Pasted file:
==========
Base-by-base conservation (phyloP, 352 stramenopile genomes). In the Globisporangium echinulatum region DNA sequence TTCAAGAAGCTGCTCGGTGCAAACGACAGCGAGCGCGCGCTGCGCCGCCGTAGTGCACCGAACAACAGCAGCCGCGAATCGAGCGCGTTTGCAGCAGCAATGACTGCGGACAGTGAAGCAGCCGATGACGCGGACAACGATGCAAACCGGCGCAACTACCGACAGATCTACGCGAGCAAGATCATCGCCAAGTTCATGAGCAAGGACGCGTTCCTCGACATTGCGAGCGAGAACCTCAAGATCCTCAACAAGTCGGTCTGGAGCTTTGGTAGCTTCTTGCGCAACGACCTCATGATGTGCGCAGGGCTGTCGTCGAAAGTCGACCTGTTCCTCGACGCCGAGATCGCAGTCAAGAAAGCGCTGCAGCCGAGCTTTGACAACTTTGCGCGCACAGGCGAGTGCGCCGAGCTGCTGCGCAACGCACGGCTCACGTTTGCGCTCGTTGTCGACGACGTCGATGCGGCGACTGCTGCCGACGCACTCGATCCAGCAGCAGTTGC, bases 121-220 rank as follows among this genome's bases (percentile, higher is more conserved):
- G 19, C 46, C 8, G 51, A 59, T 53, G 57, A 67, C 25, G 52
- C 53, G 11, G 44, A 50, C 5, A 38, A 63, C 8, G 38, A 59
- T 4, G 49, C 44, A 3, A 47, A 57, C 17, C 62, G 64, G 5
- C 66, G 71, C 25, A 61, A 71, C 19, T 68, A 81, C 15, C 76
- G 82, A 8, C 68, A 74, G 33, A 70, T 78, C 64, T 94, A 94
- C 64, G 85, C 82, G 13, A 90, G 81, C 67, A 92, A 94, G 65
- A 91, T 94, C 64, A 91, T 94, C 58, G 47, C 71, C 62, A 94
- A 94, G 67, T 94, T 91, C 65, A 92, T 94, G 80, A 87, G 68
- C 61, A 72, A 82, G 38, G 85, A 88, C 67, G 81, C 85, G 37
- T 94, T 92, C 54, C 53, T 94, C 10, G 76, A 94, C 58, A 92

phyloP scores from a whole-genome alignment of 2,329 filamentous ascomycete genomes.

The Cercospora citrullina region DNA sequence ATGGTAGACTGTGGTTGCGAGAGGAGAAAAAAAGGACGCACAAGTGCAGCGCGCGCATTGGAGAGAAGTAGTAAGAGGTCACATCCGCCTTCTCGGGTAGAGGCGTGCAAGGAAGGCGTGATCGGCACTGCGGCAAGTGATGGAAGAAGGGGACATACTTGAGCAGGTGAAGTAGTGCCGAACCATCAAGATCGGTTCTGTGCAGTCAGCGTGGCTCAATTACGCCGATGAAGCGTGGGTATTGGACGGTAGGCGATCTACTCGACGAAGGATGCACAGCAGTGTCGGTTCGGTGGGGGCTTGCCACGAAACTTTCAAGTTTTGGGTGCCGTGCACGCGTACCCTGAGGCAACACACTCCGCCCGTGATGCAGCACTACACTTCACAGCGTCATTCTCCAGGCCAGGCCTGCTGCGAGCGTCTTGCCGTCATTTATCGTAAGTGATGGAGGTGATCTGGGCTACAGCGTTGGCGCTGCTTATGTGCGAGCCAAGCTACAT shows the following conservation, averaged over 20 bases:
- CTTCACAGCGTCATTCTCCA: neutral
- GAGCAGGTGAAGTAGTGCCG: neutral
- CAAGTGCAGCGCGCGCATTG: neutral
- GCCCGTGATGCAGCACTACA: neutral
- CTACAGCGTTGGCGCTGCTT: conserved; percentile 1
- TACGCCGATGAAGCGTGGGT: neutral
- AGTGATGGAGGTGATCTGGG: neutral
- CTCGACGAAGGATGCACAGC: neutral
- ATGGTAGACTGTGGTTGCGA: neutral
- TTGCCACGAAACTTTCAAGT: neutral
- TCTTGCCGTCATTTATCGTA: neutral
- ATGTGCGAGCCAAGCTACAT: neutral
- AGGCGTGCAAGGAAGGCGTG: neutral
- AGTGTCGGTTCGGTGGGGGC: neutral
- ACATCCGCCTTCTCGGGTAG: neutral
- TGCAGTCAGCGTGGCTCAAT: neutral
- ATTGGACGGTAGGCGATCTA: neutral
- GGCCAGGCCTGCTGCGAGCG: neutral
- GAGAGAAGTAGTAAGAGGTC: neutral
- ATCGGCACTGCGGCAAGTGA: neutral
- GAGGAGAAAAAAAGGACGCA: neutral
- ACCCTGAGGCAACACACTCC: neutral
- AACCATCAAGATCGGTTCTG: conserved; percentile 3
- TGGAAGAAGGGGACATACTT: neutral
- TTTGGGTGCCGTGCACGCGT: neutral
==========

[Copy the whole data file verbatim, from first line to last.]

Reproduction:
Base-by-base conservation (phyloP, 352 stramenopile genomes). In the Globisporangium echinulatum region DNA sequence TTCAAGAAGCTGCTCGGTGCAAACGACAGCGAGCGCGCGCTGCGCCGCCGTAGTGCACCGAACAACAGCAGCCGCGAATCGAGCGCGTTTGCAGCAGCAATGACTGCGGACAGTGAAGCAGCCGATGACGCGGACAACGATGCAAACCGGCGCAACTACCGACAGATCTACGCGAGCAAGATCATCGCCAAGTTCATGAGCAAGGACGCGTTCCTCGACATTGCGAGCGAGAACCTCAAGATCCTCAACAAGTCGGTCTGGAGCTTTGGTAGCTTCTTGCGCAACGACCTCATGATGTGCGCAGGGCTGTCGTCGAAAGTCGACCTGTTCCTCGACGCCGAGATCGCAGTCAAGAAAGCGCTGCAGCCGAGCTTTGACAACTTTGCGCGCACAGGCGAGTGCGCCGAGCTGCTGCGCAACGCACGGCTCACGTTTGCGCTCGTTGTCGACGACGTCGATGCGGCGACTGCTGCCGACGCACTCGATCCAGCAGCAGTTGC, bases 121-220 rank as follows among this genome's bases (percentile, higher is more conserved):
- G 19, C 46, C 8, G 51, A 59, T 53, G 57, A 67, C 25, G 52
- C 53, G 11, G 44, A 50, C 5, A 38, A 63, C 8, G 38, A 59
- T 4, G 49, C 44, A 3, A 47, A 57, C 17, C 62, G 64, G 5
- C 66, G 71, C 25, A 61, A 71, C 19, T 68, A 81, C 15, C 76
- G 82, A 8, C 68, A 74, G 33, A 70, T 78, C 64, T 94, A 94
- C 64, G 85, C 82, G 13, A 90, G 81, C 67, A 92, A 94, G 65
- A 91, T 94, C 64, A 91, T 94, C 58, G 47, C 71, C 62, A 94
- A 94, G 67, T 94, T 91, C 65, A 92, T 94, G 80, A 87, G 68
- C 61, A 72, A 82, G 38, G 85, A 88, C 67, G 81, C 85, G 37
- T 94, T 92, C 54, C 53, T 94, C 10, G 76, A 94, C 58, A 92

phyloP scores from a whole-genome alignment of 2,329 filamentous ascomycete genomes.

The Cercospora citrullina region DNA sequence ATGGTAGACTGTGGTTGCGAGAGGAGAAAAAAAGGACGCACAAGTGCAGCGCGCGCATTGGAGAGAAGTAGTAAGAGGTCACATCCGCCTTCTCGGGTAGAGGCGTGCAAGGAAGGCGTGATCGGCACTGCGGCAAGTGATGGAAGAAGGGGACATACTTGAGCAGGTGAAGTAGTGCCGAACCATCAAGATCGGTTCTGTGCAGTCAGCGTGGCTCAATTACGCCGATGAAGCGTGGGTATTGGACGGTAGGCGATCTACTCGACGAAGGATGCACAGCAGTGTCGGTTCGGTGGGGGCTTGCCACGAAACTTTCAAGTTTTGGGTGCCGTGCACGCGTACCCTGAGGCAACACACTCCGCCCGTGATGCAGCACTACACTTCACAGCGTCATTCTCCAGGCCAGGCCTGCTGCGAGCGTCTTGCCGTCATTTATCGTAAGTGATGGAGGTGATCTGGGCTACAGCGTTGGCGCTGCTTATGTGCGAGCCAAGCTACAT shows the following conservation, averaged over 20 bases:
- CTTCACAGCGTCATTCTCCA: neutral
- GAGCAGGTGAAGTAGTGCCG: neutral
- CAAGTGCAGCGCGCGCATTG: neutral
- GCCCGTGATGCAGCACTACA: neutral
- CTACAGCGTTGGCGCTGCTT: conserved; percentile 1
- TACGCCGATGAAGCGTGGGT: neutral
- AGTGATGGAGGTGATCTGGG: neutral
- CTCGACGAAGGATGCACAGC: neutral
- ATGGTAGACTGTGGTTGCGA: neutral
- TTGCCACGAAACTTTCAAGT: neutral
- TCTTGCCGTCATTTATCGTA: neutral
- ATGTGCGAGCCAAGCTACAT: neutral
- AGGCGTGCAAGGAAGGCGTG: neutral
- AGTGTCGGTTCGGTGGGGGC: neutral
- ACATCCGCCTTCTCGGGTAG: neutral
- TGCAGTCAGCGTGGCTCAAT: neutral
- ATTGGACGGTAGGCGATCTA: neutral
- GGCCAGGCCTGCTGCGAGCG: neutral
- GAGAGAAGTAGTAAGAGGTC: neutral
- ATCGGCACTGCGGCAAGTGA: neutral
- GAGGAGAAAAAAAGGACGCA: neutral
- ACCCTGAGGCAACACACTCC: neutral
- AACCATCAAGATCGGTTCTG: conserved; percentile 3
- TGGAAGAAGGGGACATACTT: neutral
- TTTGGGTGCCGTGCACGCGT: neutral